The Energy Department and the Department of the Interior are among dozens of federal agencies looking to hire some of the engineers and scientists from NASA's closing space program.
NASA and the Office of Personnel Management held a job fair yesterday in Cape Canaveral, Fla., less than a week after the space shuttle Atlantis landed. All told, about 5,500 contract employees at Florida's Kennedy Space Center have lost their jobs in recent months, and NASA contractors are expected to lay off another 2,000 over the next year.
For an area nicknamed the "Space Coast," the end of the space program is a blow. But federal agencies are swooping in to take advantage of a pool of employees they say have skills that are usually hard to find.
"They have these naturally transferable kinds of skills," said Angela Bailey, OPM's associate director of employee services. "The kinds of skills that might put the shuttle up in air are the same kind of skills used by Boeing or federal agencies to do things like green technology."
It is unclear how many former NASA contractors have found new jobs in the federal government. But representatives from 32 federal agencies attended yesterday's job fair, while several more are participating in a virtual job fair hosted by OPM and NASA.
Among them is DOE's Oak Ridge National Laboratory, where open positions range from nuclear engineers to carbon fiber researchers. Human resources director Debbie Stairs said Oak Ridge has hired NASA employees in the past with success. One potential area of overlap, she said, is materials research.
"For the material outside of the space shuttle, you want to make sure the temperature isn't too high when exiting and entering the atmosphere so the shuttle doesn't blow up," she said. "We look at it from materials perspective: What can protect the interior as well as the occupants?"
Interior's Bureau of Land Management has also targeted former NASA employees. While officials declined to provide details on what positions might best fit those who worked on the space program, listings on USAJOBS.gov included positions in the physical and engineering sciences.
"The Department of the Interior is committed to hiring the most qualified applicants possible for jobs across the agency," spokesman Adam Fetcher said in an email. "Those with prior experience working in America's space program are among the best and the brightest and we look forward to considering any applicants for relevant positions in the Interior family."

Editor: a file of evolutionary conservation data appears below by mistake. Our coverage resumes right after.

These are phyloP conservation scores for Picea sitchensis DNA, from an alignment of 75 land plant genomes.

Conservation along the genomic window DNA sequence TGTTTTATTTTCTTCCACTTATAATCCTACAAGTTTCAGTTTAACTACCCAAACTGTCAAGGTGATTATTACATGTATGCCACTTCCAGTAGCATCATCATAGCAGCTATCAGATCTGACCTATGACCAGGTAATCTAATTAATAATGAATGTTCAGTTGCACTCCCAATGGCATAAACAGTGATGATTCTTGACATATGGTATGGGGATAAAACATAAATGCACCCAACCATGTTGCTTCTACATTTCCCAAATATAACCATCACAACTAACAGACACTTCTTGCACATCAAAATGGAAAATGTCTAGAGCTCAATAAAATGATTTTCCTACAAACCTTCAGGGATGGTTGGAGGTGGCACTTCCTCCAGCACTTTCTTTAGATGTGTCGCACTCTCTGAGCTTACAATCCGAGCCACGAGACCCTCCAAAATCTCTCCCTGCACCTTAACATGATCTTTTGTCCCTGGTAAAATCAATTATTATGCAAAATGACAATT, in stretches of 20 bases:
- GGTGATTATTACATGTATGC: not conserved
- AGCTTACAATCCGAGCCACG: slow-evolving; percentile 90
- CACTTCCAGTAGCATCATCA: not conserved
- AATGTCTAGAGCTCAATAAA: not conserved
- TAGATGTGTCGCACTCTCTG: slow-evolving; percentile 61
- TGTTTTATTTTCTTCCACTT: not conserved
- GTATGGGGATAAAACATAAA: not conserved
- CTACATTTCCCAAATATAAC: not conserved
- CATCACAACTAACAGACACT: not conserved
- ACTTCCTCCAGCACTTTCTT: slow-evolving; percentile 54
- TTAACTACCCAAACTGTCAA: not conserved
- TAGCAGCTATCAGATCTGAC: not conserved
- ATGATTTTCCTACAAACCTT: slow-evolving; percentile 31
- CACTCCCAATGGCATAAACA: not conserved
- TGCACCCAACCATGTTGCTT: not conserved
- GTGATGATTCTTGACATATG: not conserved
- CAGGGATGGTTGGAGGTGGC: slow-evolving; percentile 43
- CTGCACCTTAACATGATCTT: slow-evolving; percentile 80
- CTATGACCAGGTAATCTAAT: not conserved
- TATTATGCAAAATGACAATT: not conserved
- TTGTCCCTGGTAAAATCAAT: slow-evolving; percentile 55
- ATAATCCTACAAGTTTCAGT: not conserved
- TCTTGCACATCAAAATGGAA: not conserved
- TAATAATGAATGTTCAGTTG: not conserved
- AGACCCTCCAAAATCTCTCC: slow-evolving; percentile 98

But such jobs are based all over the country, and many former NASA employees may be unwilling or unable to relocate. Brevard Workforce -- which helps find jobs for the unemployed in Brevard County -- has been working for four years to line up potential jobs openings with an emphasis on keeping workers in Florida.
So far, the organization has confirmed that about 550 NASA contractors have found new jobs, many locally, said Judy Blanchard, Brevard's director of industry relations. Part of the group's goal, she said, is to transform the Space Coast into a robust energy market.
Space Coast residents who worked on the space shuttle -- from maintenance to research to engineering -- are poised for jobs in alternative energy fields like photovoltaics, she said. Tracy Anania, NASA's director of human resources at the Kennedy Space Center, said many employees have also been working in fuel sources for sending both manned and unmanned rockets.
NASA has received calls from a wide range of employers -- from companies generating wind energy to those creating electric vehicles, she said.
Limited options on Space Coast
The pool of laid-off employees essentially consists of three groups: those who performed administrative duties, those who had technical jobs such as mechanics and those with high-level degrees such as engineers and scientists.
Community leaders are actively reaching out to the energy industry through the Space Coast Energy Consortium, which cropped up as an answer to the hole left in the local economy by the end of the space program.
"We recognize as a region how very important it is that we diversify our energy sector," Blanchard said. "We have the water, we have the sun, we have the highly skilled engineers and technical talent."
But unlike Houston -- where thousands of NASA employees are also finding themselves unemployed -- Brevard County is not a diversified metropolitan area. Former NASA workers also do not have as many options in the oil industry if they want to stay close to home, whereas Texas lawmakers have urged Interior to retrain space shuttle workers to inspect offshore oil rigs.
The entirety of Brevard County, meanwhile, has a population of about 600,000 people. Blanchard said local companies -- such as lighting product manufacturer Lighting Science -- have hired former Kennedy Space Center employees, and aviation companies such as AAR Aerospace and Brazil-based Embraer are setting up offices in the area.
But no one entity is the answer; companies hire five, 10, maybe 20 employees at a time when thousands need jobs. And Brevard County cannot hold them all.
"The federal agencies -- their career and job opportunities are worthwhile. We would be naive to think we can re-employ 8,000 employees here in Brevard," Blanchard said. "These are our friends, they're our neighbors, they're our families, so the ultimate goal is to help them become re-employed."
Yesterday's job fair illustrated the demand for jobs. More than 500 people showed up before noon, according to OPM officials, and the more than 60 employers who participated had open positions suitable for former NASA employees, Bailey said. The Department of Veterans Affairs hired eight employees the last time they visited, she said.
"This wasn't supposed to be about handing out trinkets or something," she said. "This was about real jobs."
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